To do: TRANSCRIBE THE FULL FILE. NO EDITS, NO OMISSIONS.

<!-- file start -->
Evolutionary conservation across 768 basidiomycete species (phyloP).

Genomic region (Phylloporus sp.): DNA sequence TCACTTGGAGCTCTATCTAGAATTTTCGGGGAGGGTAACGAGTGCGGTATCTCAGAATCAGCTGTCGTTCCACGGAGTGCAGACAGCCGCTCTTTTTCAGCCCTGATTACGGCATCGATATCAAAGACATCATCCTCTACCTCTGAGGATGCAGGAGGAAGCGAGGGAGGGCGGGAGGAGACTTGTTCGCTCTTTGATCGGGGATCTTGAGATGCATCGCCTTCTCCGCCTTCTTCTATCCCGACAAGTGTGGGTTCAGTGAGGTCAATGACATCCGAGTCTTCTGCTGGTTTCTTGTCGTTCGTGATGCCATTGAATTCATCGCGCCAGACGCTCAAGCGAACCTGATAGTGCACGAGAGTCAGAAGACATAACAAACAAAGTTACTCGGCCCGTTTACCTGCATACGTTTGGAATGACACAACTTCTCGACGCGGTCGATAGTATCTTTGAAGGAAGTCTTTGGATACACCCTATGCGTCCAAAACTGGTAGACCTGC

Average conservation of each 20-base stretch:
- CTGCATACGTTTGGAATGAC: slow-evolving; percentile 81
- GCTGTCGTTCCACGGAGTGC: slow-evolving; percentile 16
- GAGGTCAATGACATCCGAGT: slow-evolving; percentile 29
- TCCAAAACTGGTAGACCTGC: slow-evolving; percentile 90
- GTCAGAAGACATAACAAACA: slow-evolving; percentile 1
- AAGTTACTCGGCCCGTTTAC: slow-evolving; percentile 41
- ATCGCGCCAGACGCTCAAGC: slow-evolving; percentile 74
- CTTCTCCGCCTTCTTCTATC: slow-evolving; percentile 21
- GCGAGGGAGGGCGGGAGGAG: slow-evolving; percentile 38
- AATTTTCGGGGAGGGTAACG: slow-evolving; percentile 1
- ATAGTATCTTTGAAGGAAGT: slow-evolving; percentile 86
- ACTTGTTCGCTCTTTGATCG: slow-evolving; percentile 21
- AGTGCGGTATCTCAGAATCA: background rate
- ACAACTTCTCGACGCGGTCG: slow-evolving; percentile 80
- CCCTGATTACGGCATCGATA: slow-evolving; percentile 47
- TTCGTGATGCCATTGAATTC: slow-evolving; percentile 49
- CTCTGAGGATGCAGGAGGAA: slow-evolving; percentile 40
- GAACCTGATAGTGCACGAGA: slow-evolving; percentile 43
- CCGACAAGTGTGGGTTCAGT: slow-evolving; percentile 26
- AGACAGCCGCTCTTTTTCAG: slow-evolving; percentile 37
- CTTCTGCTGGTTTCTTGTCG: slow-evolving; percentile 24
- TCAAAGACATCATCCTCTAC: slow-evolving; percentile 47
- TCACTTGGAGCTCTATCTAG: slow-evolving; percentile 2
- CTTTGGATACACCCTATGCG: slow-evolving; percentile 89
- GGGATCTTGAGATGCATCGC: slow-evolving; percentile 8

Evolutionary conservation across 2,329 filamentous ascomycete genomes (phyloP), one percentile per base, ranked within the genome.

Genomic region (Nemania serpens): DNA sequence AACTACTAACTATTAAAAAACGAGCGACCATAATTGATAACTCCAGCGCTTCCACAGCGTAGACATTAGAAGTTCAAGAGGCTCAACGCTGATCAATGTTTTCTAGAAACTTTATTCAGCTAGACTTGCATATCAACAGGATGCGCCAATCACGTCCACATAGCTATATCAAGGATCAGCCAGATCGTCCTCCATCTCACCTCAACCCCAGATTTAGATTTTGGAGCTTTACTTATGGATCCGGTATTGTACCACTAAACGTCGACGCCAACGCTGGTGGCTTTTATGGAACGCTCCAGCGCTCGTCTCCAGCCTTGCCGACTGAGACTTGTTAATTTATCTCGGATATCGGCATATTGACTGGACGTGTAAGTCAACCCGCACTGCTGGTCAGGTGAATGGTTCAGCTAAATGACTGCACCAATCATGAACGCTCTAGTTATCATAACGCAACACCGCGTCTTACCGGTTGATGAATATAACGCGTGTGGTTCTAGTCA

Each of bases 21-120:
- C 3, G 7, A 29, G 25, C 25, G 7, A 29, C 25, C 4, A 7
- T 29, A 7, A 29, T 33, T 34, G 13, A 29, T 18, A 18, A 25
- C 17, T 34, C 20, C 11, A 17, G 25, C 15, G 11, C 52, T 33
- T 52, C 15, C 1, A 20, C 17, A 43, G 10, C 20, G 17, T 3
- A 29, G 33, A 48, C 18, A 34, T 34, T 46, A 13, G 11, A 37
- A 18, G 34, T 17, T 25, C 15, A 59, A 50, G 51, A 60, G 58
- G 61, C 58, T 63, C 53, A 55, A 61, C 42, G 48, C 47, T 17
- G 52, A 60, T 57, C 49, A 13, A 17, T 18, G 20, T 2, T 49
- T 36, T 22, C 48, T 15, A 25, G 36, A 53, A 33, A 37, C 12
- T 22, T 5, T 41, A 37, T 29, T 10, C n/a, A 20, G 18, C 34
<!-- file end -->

Evolutionary conservation across 768 basidiomycete species (phyloP).

Genomic region (Phylloporus sp.): DNA sequence TCACTTGGAGCTCTATCTAGAATTTTCGGGGAGGGTAACGAGTGCGGTATCTCAGAATCAGCTGTCGTTCCACGGAGTGCAGACAGCCGCTCTTTTTCAGCCCTGATTACGGCATCGATATCAAAGACATCATCCTCTACCTCTGAGGATGCAGGAGGAAGCGAGGGAGGGCGGGAGGAGACTTGTTCGCTCTTTGATCGGGGATCTTGAGATGCATCGCCTTCTCCGCCTTCTTCTATCCCGACAAGTGTGGGTTCAGTGAGGTCAATGACATCCGAGTCTTCTGCTGGTTTCTTGTCGTTCGTGATGCCATTGAATTCATCGCGCCAGACGCTCAAGCGAACCTGATAGTGCACGAGAGTCAGAAGACATAACAAACAAAGTTACTCGGCCCGTTTACCTGCATACGTTTGGAATGACACAACTTCTCGACGCGGTCGATAGTATCTTTGAAGGAAGTCTTTGGATACACCCTATGCGTCCAAAACTGGTAGACCTGC

Average conservation of each 20-base stretch:
- CTGCATACGTTTGGAATGAC: slow-evolving; percentile 81
- GCTGTCGTTCCACGGAGTGC: slow-evolving; percentile 16
- GAGGTCAATGACATCCGAGT: slow-evolving; percentile 29
- TCCAAAACTGGTAGACCTGC: slow-evolving; percentile 90
- GTCAGAAGACATAACAAACA: slow-evolving; percentile 1
- AAGTTACTCGGCCCGTTTAC: slow-evolving; percentile 41
- ATCGCGCCAGACGCTCAAGC: slow-evolving; percentile 74
- CTTCTCCGCCTTCTTCTATC: slow-evolving; percentile 21
- GCGAGGGAGGGCGGGAGGAG: slow-evolving; percentile 38
- AATTTTCGGGGAGGGTAACG: slow-evolving; percentile 1
- ATAGTATCTTTGAAGGAAGT: slow-evolving; percentile 86
- ACTTGTTCGCTCTTTGATCG: slow-evolving; percentile 21
- AGTGCGGTATCTCAGAATCA: background rate
- ACAACTTCTCGACGCGGTCG: slow-evolving; percentile 80
- CCCTGATTACGGCATCGATA: slow-evolving; percentile 47
- TTCGTGATGCCATTGAATTC: slow-evolving; percentile 49
- CTCTGAGGATGCAGGAGGAA: slow-evolving; percentile 40
- GAACCTGATAGTGCACGAGA: slow-evolving; percentile 43
- CCGACAAGTGTGGGTTCAGT: slow-evolving; percentile 26
- AGACAGCCGCTCTTTTTCAG: slow-evolving; percentile 37
- CTTCTGCTGGTTTCTTGTCG: slow-evolving; percentile 24
- TCAAAGACATCATCCTCTAC: slow-evolving; percentile 47
- TCACTTGGAGCTCTATCTAG: slow-evolving; percentile 2
- CTTTGGATACACCCTATGCG: slow-evolving; percentile 89
- GGGATCTTGAGATGCATCGC: slow-evolving; percentile 8

Evolutionary conservation across 2,329 filamentous ascomycete genomes (phyloP), one percentile per base, ranked within the genome.

Genomic region (Nemania serpens): DNA sequence AACTACTAACTATTAAAAAACGAGCGACCATAATTGATAACTCCAGCGCTTCCACAGCGTAGACATTAGAAGTTCAAGAGGCTCAACGCTGATCAATGTTTTCTAGAAACTTTATTCAGCTAGACTTGCATATCAACAGGATGCGCCAATCACGTCCACATAGCTATATCAAGGATCAGCCAGATCGTCCTCCATCTCACCTCAACCCCAGATTTAGATTTTGGAGCTTTACTTATGGATCCGGTATTGTACCACTAAACGTCGACGCCAACGCTGGTGGCTTTTATGGAACGCTCCAGCGCTCGTCTCCAGCCTTGCCGACTGAGACTTGTTAATTTATCTCGGATATCGGCATATTGACTGGACGTGTAAGTCAACCCGCACTGCTGGTCAGGTGAATGGTTCAGCTAAATGACTGCACCAATCATGAACGCTCTAGTTATCATAACGCAACACCGCGTCTTACCGGTTGATGAATATAACGCGTGTGGTTCTAGTCA

Each of bases 21-120:
- C 3, G 7, A 29, G 25, C 25, G 7, A 29, C 25, C 4, A 7
- T 29, A 7, A 29, T 33, T 34, G 13, A 29, T 18, A 18, A 25
- C 17, T 34, C 20, C 11, A 17, G 25, C 15, G 11, C 52, T 33
- T 52, C 15, C 1, A 20, C 17, A 43, G 10, C 20, G 17, T 3
- A 29, G 33, A 48, C 18, A 34, T 34, T 46, A 13, G 11, A 37
- A 18, G 34, T 17, T 25, C 15, A 59, A 50, G 51, A 60, G 58
- G 61, C 58, T 63, C 53, A 55, A 61, C 42, G 48, C 47, T 17
- G 52, A 60, T 57, C 49, A 13, A 17, T 18, G 20, T 2, T 49
- T 36, T 22, C 48, T 15, A 25, G 36, A 53, A 33, A 37, C 12
- T 22, T 5, T 41, A 37, T 29, T 10, C n/a, A 20, G 18, C 34